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Kashima Naval Air Group Monument
Miho Town, Ibaraki Prefecture

The Japanese Navy established the Kashima Air Group seaplane training base on Lake Kasumigaura in 1938. Five members of the Kashima Air Group, who belonged to the Kamikaze Special Attack Corps 2nd Sakigake Squadron, died after their two seaplanes took off from Ibusuki Air Base in southern Kagoshima Prefecture on May 11, 1945 [1]. Three men flew a Type 0 Reconnaissance Seaplane (Jake), and two flew a Type 94 Reconnaissance Seaplane (Alf).

The monument erected in 1999 at the site of the former Kashima Air Base has the following inscription:

On this ground there was the Kashima Naval Air Group seaplane crewmen training base belonging to the former Imperial Japanese Navy. Flight training students who had finished compulsory education of that time or who had volunteered halfway through their junior high school under the old system of education, special reserve flight students who had volunteered while studying at the university, flight students from the Naval Academy, and others were trained here to be superior pilots while receiving instruction in various military subjects applicable to the air group.

After the air group was formed on May 11, 1938, until the war was lost on August 15, 1945, especially after plunging into the Greater East Asia War, the base moved in turn toward defending the Japanese mainland in order to protect beforehand from external attacks. The air group boldly focused on the defensive battle through patrol flights, reconnaissance flights, and interceptor takeoffs. However, with odds against us, there were aircraft that did not return as there were dead and wounded in aerial combat. In the end, there were battle deaths as planes in special attack squadrons dove on enemy warships gathered around Okinawa, and air group members during operations died even on land from machine-gun strafing. The number of noble victims reached several dozen just among members of this Kashima Air Group.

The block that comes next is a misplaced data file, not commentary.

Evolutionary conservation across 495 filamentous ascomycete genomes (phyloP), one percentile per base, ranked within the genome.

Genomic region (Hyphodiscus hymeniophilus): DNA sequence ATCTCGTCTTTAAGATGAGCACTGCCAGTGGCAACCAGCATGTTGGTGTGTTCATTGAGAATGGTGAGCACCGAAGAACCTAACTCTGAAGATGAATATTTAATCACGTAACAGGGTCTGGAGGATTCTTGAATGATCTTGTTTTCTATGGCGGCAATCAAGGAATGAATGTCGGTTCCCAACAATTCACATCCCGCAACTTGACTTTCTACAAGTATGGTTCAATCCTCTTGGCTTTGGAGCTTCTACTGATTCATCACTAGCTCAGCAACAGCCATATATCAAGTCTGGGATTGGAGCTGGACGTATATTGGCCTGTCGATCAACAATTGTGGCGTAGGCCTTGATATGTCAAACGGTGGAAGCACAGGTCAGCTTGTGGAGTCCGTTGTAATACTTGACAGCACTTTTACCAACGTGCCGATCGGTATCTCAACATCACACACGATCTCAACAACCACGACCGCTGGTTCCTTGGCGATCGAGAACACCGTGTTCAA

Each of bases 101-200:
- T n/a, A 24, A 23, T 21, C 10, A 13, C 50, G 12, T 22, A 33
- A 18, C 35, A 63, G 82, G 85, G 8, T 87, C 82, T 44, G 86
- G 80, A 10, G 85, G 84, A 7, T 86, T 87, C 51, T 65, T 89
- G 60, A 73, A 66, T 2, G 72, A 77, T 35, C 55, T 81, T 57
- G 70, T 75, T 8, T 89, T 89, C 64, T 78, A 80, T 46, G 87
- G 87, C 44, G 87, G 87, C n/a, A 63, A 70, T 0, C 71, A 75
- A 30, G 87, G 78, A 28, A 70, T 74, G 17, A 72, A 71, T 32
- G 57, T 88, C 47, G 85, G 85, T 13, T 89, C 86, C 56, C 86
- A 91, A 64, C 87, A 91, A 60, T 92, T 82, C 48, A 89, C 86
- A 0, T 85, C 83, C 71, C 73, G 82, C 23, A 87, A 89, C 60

Though belated, we survivors collected funds and offer silent prayers to those heroes who died in battle with burning devotion to the salvation of this country. We build a monument here, since we must pass down these facts to future generations while praying for the repose of their souls.

May 27, 1999
Former Kashima Naval Air Group members and other volunteers

Soon after the end of the war, Tokyo Medical and Dental University opened a branch on the grounds of the former Kashima Air Base, but this branch closed in the 1990s. The area surrounding the monument still has a few structures and other remains from the former air base. Now the area has boating facilities for Lake Kasumigaura.


1. Osuo 2005, 238.


Osuo, Kazuhiko. 2005. Tokubetsu kōgekitai no kiroku (kaigun hen) (Record of special attack corps (Navy)). Tōkyō: Kōjinsha.